“Oh! I have slipped the surly bonds of Earth”…

Every pilot knows this line, but many mechanics may not.  It was written by John Gillespie Magee, Jr, who was killed at the age of just 19 while flying a Supermarine Spitfire (yes, THAT Spitfire, with the awesome monster mouth on the cowling inlet).  He wrote the poem, actually a sonnet, in August 1941, shortly before his death.  Flying a Spitfire at 19…I guess I was born in the wrong part of the 20th century!

Anyhow, the poem describes the feelings one gets when piloting an aircraft, and I felt it today, even though I was merely a passenger reading about flying in a magazine.  I looked down from our vantage point at 38,000 feet (headed west, if you’re direction-vs.-altitude-keen), and saw a snowy, cottony blanket of clouds for most of the trip.   It drew my eye naturally toward the separation of earth and sky at the very farthest point on the horizon for a long while, and I marveled at what must be literally the longest sunset on the planet; when you’re flying west at five- to six-hundred knots, and the Earth spins at roughly 1,000 knots, it just never seems to end.  Once it got dark, and the sky above matched colors with the sky below, I saw a shooting star far, far off the left wing of the plane, that made me wonder if I’d been the only person to see it.  I wished on it, and smiled to myself about it.  My soundtrack didn’t hurt, either…I bought Brad Paisley’s new album, “American Saturday Night,” not long ago, and a song called “Then” was playing at the time on my iPod.  That song was the first dance that Allison and I shared at our wedding, as newly minted husband and wife.  (If you like today’s country music, I don’t see how you couldn’t enjoy the music on this album.)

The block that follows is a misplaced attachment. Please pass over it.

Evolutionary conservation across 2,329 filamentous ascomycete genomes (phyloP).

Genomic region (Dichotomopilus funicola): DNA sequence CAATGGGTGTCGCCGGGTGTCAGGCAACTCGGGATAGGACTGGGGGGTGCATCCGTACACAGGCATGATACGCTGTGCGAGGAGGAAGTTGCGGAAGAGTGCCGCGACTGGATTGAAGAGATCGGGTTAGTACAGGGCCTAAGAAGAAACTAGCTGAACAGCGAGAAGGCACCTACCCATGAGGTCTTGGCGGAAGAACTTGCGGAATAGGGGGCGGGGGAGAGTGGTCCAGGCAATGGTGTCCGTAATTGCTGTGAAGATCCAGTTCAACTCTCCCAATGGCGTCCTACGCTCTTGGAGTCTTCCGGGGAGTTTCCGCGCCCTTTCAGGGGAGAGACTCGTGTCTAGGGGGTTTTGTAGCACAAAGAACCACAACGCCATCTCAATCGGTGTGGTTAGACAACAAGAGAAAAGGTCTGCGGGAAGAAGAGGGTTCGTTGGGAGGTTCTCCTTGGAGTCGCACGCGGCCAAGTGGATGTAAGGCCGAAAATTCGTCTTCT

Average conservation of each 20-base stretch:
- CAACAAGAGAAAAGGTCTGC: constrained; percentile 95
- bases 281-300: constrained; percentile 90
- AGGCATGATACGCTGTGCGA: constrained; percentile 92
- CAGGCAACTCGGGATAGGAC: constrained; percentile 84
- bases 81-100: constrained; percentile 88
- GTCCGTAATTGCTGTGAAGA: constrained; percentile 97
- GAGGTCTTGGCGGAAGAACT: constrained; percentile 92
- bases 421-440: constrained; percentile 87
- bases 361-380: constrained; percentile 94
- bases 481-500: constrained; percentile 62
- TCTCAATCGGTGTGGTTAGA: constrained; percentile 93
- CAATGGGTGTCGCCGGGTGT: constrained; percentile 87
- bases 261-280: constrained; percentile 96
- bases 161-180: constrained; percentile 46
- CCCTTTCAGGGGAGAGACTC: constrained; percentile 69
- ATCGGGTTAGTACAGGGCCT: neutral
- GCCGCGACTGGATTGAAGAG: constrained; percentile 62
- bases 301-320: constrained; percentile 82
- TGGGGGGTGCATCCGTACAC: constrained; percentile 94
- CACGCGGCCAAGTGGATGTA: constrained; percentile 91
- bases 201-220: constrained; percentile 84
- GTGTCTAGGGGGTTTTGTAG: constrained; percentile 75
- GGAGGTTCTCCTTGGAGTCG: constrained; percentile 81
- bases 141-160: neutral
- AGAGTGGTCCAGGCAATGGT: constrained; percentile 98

Anyway, it’s a neat little memory that I keep with me to remind me of a certain point in my life–the broke-as-a-joke, newlywed point in my life.  Soon though, we’ll dig out of it, and start running on all 12 cylinders, and  get on with our biggest plans.  I’m sure of it.  Until then, old poems and new music seem to invade the consciousness of my goals…

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